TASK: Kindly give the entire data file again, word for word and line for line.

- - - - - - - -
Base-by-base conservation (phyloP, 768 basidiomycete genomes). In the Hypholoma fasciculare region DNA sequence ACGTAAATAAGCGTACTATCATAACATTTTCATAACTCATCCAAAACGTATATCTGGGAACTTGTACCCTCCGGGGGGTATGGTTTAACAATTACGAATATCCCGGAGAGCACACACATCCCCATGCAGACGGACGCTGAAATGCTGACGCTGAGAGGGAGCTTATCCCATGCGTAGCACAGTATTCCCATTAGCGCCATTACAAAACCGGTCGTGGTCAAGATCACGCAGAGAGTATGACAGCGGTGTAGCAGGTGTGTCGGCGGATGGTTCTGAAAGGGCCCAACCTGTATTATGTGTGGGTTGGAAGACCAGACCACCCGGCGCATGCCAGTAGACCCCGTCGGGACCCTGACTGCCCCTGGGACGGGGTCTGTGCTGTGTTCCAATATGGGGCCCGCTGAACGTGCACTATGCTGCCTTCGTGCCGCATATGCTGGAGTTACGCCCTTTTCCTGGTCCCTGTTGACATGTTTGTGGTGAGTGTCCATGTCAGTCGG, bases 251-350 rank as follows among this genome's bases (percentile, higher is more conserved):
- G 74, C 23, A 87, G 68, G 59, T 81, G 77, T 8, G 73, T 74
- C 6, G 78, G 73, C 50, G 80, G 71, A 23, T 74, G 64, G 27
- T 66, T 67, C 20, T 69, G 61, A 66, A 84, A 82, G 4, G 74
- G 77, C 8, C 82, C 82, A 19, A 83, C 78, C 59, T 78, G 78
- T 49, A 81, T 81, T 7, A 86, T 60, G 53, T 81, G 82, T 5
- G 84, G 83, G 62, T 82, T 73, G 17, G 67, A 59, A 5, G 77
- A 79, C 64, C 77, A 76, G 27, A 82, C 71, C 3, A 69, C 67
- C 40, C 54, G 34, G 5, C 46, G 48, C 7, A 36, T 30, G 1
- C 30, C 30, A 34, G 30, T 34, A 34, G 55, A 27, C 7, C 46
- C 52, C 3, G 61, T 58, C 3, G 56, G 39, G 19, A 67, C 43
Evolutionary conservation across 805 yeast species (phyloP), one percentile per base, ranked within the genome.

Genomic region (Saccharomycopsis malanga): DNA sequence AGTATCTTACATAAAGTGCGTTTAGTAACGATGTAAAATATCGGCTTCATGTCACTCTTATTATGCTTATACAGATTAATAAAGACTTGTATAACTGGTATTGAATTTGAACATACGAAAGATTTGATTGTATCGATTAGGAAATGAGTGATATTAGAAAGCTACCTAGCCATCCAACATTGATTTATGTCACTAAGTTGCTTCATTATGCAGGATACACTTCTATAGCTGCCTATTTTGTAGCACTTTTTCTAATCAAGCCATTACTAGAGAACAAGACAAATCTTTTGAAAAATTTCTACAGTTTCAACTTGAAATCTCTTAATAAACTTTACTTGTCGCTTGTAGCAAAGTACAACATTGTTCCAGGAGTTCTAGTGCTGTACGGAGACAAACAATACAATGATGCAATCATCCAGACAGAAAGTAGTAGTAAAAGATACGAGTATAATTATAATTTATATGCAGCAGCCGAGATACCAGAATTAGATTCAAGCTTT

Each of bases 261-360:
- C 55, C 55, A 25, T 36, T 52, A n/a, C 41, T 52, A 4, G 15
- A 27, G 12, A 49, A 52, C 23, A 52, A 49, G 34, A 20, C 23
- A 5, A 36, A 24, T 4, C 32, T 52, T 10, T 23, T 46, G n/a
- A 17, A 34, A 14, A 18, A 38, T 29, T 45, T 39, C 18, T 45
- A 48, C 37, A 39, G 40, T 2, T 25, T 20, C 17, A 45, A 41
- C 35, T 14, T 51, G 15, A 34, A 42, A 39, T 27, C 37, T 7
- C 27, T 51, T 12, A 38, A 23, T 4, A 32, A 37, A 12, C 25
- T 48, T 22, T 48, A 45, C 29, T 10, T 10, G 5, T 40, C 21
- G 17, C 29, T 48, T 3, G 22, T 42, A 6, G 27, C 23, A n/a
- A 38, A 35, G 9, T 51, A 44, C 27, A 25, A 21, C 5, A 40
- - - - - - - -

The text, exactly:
Base-by-base conservation (phyloP, 768 basidiomycete genomes). In the Hypholoma fasciculare region DNA sequence ACGTAAATAAGCGTACTATCATAACATTTTCATAACTCATCCAAAACGTATATCTGGGAACTTGTACCCTCCGGGGGGTATGGTTTAACAATTACGAATATCCCGGAGAGCACACACATCCCCATGCAGACGGACGCTGAAATGCTGACGCTGAGAGGGAGCTTATCCCATGCGTAGCACAGTATTCCCATTAGCGCCATTACAAAACCGGTCGTGGTCAAGATCACGCAGAGAGTATGACAGCGGTGTAGCAGGTGTGTCGGCGGATGGTTCTGAAAGGGCCCAACCTGTATTATGTGTGGGTTGGAAGACCAGACCACCCGGCGCATGCCAGTAGACCCCGTCGGGACCCTGACTGCCCCTGGGACGGGGTCTGTGCTGTGTTCCAATATGGGGCCCGCTGAACGTGCACTATGCTGCCTTCGTGCCGCATATGCTGGAGTTACGCCCTTTTCCTGGTCCCTGTTGACATGTTTGTGGTGAGTGTCCATGTCAGTCGG, bases 251-350 rank as follows among this genome's bases (percentile, higher is more conserved):
- G 74, C 23, A 87, G 68, G 59, T 81, G 77, T 8, G 73, T 74
- C 6, G 78, G 73, C 50, G 80, G 71, A 23, T 74, G 64, G 27
- T 66, T 67, C 20, T 69, G 61, A 66, A 84, A 82, G 4, G 74
- G 77, C 8, C 82, C 82, A 19, A 83, C 78, C 59, T 78, G 78
- T 49, A 81, T 81, T 7, A 86, T 60, G 53, T 81, G 82, T 5
- G 84, G 83, G 62, T 82, T 73, G 17, G 67, A 59, A 5, G 77
- A 79, C 64, C 77, A 76, G 27, A 82, C 71, C 3, A 69, C 67
- C 40, C 54, G 34, G 5, C 46, G 48, C 7, A 36, T 30, G 1
- C 30, C 30, A 34, G 30, T 34, A 34, G 55, A 27, C 7, C 46
- C 52, C 3, G 61, T 58, C 3, G 56, G 39, G 19, A 67, C 43
Evolutionary conservation across 805 yeast species (phyloP), one percentile per base, ranked within the genome.

Genomic region (Saccharomycopsis malanga): DNA sequence AGTATCTTACATAAAGTGCGTTTAGTAACGATGTAAAATATCGGCTTCATGTCACTCTTATTATGCTTATACAGATTAATAAAGACTTGTATAACTGGTATTGAATTTGAACATACGAAAGATTTGATTGTATCGATTAGGAAATGAGTGATATTAGAAAGCTACCTAGCCATCCAACATTGATTTATGTCACTAAGTTGCTTCATTATGCAGGATACACTTCTATAGCTGCCTATTTTGTAGCACTTTTTCTAATCAAGCCATTACTAGAGAACAAGACAAATCTTTTGAAAAATTTCTACAGTTTCAACTTGAAATCTCTTAATAAACTTTACTTGTCGCTTGTAGCAAAGTACAACATTGTTCCAGGAGTTCTAGTGCTGTACGGAGACAAACAATACAATGATGCAATCATCCAGACAGAAAGTAGTAGTAAAAGATACGAGTATAATTATAATTTATATGCAGCAGCCGAGATACCAGAATTAGATTCAAGCTTT

Each of bases 261-360:
- C 55, C 55, A 25, T 36, T 52, A n/a, C 41, T 52, A 4, G 15
- A 27, G 12, A 49, A 52, C 23, A 52, A 49, G 34, A 20, C 23
- A 5, A 36, A 24, T 4, C 32, T 52, T 10, T 23, T 46, G n/a
- A 17, A 34, A 14, A 18, A 38, T 29, T 45, T 39, C 18, T 45
- A 48, C 37, A 39, G 40, T 2, T 25, T 20, C 17, A 45, A 41
- C 35, T 14, T 51, G 15, A 34, A 42, A 39, T 27, C 37, T 7
- C 27, T 51, T 12, A 38, A 23, T 4, A 32, A 37, A 12, C 25
- T 48, T 22, T 48, A 45, C 29, T 10, T 10, G 5, T 40, C 21
- G 17, C 29, T 48, T 3, G 22, T 42, A 6, G 27, C 23, A n/a
- A 38, A 35, G 9, T 51, A 44, C 27, A 25, A 21, C 5, A 40